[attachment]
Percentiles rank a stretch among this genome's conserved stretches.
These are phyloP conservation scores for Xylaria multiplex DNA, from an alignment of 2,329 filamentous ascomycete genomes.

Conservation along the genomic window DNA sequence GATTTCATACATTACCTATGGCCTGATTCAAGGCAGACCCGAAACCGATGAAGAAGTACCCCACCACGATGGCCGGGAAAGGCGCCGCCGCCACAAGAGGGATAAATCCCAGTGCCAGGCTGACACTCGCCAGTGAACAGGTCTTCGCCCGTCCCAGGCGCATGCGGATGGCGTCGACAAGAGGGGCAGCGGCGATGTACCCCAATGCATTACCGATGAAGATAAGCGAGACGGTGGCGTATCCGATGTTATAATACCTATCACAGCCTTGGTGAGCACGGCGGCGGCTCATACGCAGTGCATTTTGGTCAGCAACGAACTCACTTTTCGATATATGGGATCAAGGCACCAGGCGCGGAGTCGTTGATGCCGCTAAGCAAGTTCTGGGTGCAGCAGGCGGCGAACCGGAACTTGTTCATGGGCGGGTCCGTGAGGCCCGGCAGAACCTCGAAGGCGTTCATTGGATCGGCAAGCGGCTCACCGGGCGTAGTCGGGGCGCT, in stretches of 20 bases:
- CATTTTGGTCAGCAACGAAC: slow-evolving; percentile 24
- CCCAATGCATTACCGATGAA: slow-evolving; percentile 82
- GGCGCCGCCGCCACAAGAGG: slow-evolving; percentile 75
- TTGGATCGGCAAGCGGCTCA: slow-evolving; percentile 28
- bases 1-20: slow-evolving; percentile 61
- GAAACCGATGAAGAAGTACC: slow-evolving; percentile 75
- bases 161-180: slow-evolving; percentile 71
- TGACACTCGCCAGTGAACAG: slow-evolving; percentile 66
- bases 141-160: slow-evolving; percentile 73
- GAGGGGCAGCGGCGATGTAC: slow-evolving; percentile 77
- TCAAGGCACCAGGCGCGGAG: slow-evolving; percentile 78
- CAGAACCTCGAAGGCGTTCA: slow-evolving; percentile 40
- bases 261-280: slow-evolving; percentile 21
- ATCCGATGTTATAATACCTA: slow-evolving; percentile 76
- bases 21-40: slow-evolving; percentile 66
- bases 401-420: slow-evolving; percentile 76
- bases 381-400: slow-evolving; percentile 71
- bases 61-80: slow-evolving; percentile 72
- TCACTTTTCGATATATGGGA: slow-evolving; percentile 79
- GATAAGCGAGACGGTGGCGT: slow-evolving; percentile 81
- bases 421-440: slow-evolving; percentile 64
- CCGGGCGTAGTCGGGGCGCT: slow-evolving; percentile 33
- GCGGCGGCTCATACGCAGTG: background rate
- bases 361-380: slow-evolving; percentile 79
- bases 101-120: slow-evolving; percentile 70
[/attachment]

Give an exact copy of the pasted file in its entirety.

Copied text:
Percentiles rank a stretch among this genome's conserved stretches.
These are phyloP conservation scores for Xylaria multiplex DNA, from an alignment of 2,329 filamentous ascomycete genomes.

Conservation along the genomic window DNA sequence GATTTCATACATTACCTATGGCCTGATTCAAGGCAGACCCGAAACCGATGAAGAAGTACCCCACCACGATGGCCGGGAAAGGCGCCGCCGCCACAAGAGGGATAAATCCCAGTGCCAGGCTGACACTCGCCAGTGAACAGGTCTTCGCCCGTCCCAGGCGCATGCGGATGGCGTCGACAAGAGGGGCAGCGGCGATGTACCCCAATGCATTACCGATGAAGATAAGCGAGACGGTGGCGTATCCGATGTTATAATACCTATCACAGCCTTGGTGAGCACGGCGGCGGCTCATACGCAGTGCATTTTGGTCAGCAACGAACTCACTTTTCGATATATGGGATCAAGGCACCAGGCGCGGAGTCGTTGATGCCGCTAAGCAAGTTCTGGGTGCAGCAGGCGGCGAACCGGAACTTGTTCATGGGCGGGTCCGTGAGGCCCGGCAGAACCTCGAAGGCGTTCATTGGATCGGCAAGCGGCTCACCGGGCGTAGTCGGGGCGCT, in stretches of 20 bases:
- CATTTTGGTCAGCAACGAAC: slow-evolving; percentile 24
- CCCAATGCATTACCGATGAA: slow-evolving; percentile 82
- GGCGCCGCCGCCACAAGAGG: slow-evolving; percentile 75
- TTGGATCGGCAAGCGGCTCA: slow-evolving; percentile 28
- bases 1-20: slow-evolving; percentile 61
- GAAACCGATGAAGAAGTACC: slow-evolving; percentile 75
- bases 161-180: slow-evolving; percentile 71
- TGACACTCGCCAGTGAACAG: slow-evolving; percentile 66
- bases 141-160: slow-evolving; percentile 73
- GAGGGGCAGCGGCGATGTAC: slow-evolving; percentile 77
- TCAAGGCACCAGGCGCGGAG: slow-evolving; percentile 78
- CAGAACCTCGAAGGCGTTCA: slow-evolving; percentile 40
- bases 261-280: slow-evolving; percentile 21
- ATCCGATGTTATAATACCTA: slow-evolving; percentile 76
- bases 21-40: slow-evolving; percentile 66
- bases 401-420: slow-evolving; percentile 76
- bases 381-400: slow-evolving; percentile 71
- bases 61-80: slow-evolving; percentile 72
- TCACTTTTCGATATATGGGA: slow-evolving; percentile 79
- GATAAGCGAGACGGTGGCGT: slow-evolving; percentile 81
- bases 421-440: slow-evolving; percentile 64
- CCGGGCGTAGTCGGGGCGCT: slow-evolving; percentile 33
- GCGGCGGCTCATACGCAGTG: background rate
- bases 361-380: slow-evolving; percentile 79
- bases 101-120: slow-evolving; percentile 70